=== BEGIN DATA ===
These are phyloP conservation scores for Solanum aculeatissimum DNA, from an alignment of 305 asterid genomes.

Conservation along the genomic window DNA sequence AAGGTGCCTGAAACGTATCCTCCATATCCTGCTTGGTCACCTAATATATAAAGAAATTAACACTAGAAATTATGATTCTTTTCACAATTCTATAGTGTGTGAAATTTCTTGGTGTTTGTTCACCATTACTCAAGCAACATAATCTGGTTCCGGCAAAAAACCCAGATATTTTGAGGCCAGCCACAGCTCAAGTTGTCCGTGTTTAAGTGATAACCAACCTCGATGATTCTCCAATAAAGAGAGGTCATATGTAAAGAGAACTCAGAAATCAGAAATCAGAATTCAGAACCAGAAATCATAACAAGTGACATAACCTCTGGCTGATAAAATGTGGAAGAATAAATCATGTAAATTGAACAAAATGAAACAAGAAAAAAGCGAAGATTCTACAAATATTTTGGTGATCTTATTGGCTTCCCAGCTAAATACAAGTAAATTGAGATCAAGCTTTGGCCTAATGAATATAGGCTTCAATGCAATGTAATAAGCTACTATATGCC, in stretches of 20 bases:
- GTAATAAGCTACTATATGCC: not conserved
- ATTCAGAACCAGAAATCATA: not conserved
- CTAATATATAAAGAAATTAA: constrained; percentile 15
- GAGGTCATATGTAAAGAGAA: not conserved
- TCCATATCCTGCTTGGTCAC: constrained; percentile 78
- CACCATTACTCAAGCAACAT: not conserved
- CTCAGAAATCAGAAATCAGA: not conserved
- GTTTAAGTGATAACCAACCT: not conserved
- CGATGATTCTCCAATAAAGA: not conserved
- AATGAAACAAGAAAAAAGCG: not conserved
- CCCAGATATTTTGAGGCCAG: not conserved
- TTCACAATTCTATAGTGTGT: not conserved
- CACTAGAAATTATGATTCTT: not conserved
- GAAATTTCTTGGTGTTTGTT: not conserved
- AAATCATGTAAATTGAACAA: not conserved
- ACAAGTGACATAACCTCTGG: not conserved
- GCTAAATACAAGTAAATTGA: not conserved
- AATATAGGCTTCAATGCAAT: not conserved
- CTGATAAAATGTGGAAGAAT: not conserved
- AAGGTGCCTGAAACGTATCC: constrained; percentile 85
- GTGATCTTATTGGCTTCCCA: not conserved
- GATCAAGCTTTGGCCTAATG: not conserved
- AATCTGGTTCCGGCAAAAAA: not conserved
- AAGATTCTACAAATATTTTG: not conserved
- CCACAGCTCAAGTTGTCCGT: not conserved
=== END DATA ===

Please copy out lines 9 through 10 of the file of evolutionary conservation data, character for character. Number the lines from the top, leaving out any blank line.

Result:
- CTCAGAAATCAGAAATCAGA: not conserved
- GTTTAAGTGATAACCAACCT: not conserved